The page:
Resource imbalance between consumers and their resources can come from inadequate resource quantity or quality. The ecological stoichiometry theory focuses on understanding the consequences of imbalance in elemental composition.  In this thesis, I have used both resource quality (e.g., inorganic vs organic forms of nutrients) and resource quantity (e.g., terrestrial and freshwater nutrient loading to natural coastal systems) to address the consequences of consumer-resource imbalance in planktonic food webs. First, I provided a framework that summarizes how the stoichiometric imbalance is transferred from one biological level to another. The framework highlights the importance of the distribution of elements among different chemical forms and the distribution of elements among connected ecosystems. The framework then served as a guideline for the empirical work of my thesis.  Second, I studied the response of bacterial community mineralization to the relative availability of different forms of nitrogen (inorganic vs. organic form) in a batch culture experiment. The study shows that different forms of nitrogen can significantly influence the growth of bacteria. More importantly, my results show that it is crucial to measure the actual bacterial carbon to nitrogen consumption ratio, rather than use classical theoretical models, to be able to make an accurate prediction of bacterial ammonium regeneration. Third, I tested the effect of different forms of nitrogen on microplankton food web dynamics in a microcosm experiment. I found that differences between nitrogen forms have a strong impact on food web dynamics that is channeled by the bacteria-phytoplankton interaction at the base of the food web. The whole microplankton food web benefits from organic forms of nitrogen as a result of increased mutualistic interactions between bacteria and phytoplankton. Hence, the form of nitrogen is an important factor to be considered in microplanktonic food web dynamics, at least on the short-term. In the final part of this thesis, I explored resource quality and quantity effects on the stoichiometric response of a natural coastal ecosystem in a field study. I expected that the relative availability of inorganic or organic forms of carbon, nitrogen and phosphorus in our sampling bays may affect organismal elemental composition both temporally and spatially. The results indicate that the stoichiometry among seston size fractions and zooplankton varied more through time than in space. However, zooplankton stoichiometry was relatively stable among species within specific months. Overall, the concentration of dissolved organic carbon and dissolved organic nitrogen in the water column were the major explanatory variables for the seston stoichiometry. In summary, this thesis uses multiple systems to elucidate how the form and input of nutrients shape the plankton food web dynamics and its stoichiometric responses.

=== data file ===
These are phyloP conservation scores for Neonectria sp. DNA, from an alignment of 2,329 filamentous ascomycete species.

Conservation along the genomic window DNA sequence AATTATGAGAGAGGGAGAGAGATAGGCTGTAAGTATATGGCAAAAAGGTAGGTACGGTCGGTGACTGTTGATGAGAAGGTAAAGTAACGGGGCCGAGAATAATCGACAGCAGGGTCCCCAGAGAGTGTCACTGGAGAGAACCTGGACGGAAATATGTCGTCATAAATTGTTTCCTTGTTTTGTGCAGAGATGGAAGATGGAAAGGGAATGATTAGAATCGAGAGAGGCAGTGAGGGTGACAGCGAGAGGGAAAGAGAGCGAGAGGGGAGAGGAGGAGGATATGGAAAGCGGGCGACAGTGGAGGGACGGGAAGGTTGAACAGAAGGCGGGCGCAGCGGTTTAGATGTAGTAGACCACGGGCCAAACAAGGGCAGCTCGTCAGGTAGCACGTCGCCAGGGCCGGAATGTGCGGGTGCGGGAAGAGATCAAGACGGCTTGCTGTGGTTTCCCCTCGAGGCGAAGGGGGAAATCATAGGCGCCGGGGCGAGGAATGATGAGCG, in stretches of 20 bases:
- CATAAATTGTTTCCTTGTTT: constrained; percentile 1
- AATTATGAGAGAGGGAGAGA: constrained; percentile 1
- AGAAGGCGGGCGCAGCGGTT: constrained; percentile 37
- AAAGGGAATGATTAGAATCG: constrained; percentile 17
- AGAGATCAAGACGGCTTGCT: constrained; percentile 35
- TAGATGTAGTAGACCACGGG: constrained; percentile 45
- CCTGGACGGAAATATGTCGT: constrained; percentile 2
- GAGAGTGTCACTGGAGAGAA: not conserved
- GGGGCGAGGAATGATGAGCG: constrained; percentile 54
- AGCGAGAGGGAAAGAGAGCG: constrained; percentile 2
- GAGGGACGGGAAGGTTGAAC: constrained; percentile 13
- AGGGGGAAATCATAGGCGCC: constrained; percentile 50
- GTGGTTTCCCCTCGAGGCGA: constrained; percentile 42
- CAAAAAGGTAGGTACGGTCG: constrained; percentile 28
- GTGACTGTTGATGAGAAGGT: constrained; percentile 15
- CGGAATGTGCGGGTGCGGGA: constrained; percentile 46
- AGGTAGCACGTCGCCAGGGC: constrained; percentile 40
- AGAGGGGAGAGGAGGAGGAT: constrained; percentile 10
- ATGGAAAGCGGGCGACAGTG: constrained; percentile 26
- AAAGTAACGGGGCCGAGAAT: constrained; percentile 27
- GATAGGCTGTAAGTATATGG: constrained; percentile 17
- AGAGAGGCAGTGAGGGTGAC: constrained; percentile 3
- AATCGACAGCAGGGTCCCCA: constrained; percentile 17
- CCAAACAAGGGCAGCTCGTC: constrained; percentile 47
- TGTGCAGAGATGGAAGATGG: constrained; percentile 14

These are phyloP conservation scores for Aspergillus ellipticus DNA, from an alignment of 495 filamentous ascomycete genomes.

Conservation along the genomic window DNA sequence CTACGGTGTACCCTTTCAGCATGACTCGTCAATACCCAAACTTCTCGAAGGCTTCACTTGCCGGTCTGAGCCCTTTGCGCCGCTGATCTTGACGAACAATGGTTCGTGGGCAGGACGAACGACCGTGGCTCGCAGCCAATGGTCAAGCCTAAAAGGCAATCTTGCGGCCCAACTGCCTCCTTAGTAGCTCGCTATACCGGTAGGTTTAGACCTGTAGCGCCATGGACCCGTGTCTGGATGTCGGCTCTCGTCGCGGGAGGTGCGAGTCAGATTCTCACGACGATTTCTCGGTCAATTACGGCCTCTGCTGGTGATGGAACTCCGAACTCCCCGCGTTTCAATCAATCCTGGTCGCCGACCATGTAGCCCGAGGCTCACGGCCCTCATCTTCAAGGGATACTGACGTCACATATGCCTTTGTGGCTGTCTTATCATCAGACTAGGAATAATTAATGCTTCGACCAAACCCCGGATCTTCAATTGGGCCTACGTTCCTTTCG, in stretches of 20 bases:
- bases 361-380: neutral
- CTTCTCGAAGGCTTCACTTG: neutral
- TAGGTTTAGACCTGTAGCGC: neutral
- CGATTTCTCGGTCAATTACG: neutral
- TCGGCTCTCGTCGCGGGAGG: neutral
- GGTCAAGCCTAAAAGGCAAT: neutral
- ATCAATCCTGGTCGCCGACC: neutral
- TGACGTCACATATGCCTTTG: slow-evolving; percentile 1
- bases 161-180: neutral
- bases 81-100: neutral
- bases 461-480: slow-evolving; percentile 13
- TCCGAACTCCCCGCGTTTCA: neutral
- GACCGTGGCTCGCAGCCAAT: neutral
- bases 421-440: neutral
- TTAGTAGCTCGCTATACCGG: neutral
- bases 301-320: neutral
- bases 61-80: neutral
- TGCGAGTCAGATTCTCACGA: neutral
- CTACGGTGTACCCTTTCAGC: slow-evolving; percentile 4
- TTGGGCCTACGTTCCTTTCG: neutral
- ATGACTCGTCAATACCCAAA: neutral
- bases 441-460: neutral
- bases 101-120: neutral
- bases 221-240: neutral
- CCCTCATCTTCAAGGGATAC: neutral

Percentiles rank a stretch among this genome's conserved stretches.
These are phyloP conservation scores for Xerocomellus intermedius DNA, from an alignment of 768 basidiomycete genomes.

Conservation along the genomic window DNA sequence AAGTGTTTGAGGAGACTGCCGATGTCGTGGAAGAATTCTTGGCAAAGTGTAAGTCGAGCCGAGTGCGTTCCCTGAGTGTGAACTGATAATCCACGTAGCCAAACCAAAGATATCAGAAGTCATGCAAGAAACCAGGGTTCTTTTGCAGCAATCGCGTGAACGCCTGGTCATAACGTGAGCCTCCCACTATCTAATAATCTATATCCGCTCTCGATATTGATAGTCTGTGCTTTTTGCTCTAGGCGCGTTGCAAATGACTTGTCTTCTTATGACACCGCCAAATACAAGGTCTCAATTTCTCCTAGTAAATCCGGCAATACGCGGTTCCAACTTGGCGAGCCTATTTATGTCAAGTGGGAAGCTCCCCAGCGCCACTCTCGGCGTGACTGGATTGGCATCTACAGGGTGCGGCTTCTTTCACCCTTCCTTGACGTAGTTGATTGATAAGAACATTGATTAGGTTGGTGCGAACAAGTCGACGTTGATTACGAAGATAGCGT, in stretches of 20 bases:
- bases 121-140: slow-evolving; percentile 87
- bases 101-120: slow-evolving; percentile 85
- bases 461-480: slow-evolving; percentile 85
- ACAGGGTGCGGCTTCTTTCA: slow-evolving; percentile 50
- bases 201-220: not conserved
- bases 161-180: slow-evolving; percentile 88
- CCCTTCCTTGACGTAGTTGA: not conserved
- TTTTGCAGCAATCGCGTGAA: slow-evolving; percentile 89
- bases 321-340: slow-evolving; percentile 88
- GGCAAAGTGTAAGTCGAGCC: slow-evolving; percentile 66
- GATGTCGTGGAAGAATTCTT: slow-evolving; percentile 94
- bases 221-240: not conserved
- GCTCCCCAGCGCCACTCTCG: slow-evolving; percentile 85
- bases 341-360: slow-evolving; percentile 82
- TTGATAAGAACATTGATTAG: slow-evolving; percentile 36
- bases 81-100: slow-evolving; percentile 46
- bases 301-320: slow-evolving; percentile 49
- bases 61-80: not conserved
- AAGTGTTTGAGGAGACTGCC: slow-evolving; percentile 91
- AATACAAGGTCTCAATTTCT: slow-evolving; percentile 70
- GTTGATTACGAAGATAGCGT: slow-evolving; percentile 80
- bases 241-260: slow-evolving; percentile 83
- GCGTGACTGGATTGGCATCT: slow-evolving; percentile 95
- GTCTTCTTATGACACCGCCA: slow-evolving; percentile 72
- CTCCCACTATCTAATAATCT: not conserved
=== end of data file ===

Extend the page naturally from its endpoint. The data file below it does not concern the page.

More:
Place, publisher, year, edition, pages
Umeå: Umeå University, 2020. p. 36
National Category
Earth and Related Environmental Sciences
Research subject
environmental science
Identifiers
urn:nbn:se:umu:diva-167427 (URN)978-91-7855-182-8 (ISBN)978-91-7855-183-5 (ISBN)
Public defence
2020-02-28, Lilla Hörsalen, KBC, Umeå, 14:12 (English)
Opponent
Supervisors
Available from: 2020-02-07 Created: 2020-02-03 Last updated: 2020-03-02Bibliographically approved

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Cherif, MehdiFaithfull, CarolynGuo, JunwenUszko, WojciechRivera Vasconcelos, Francisco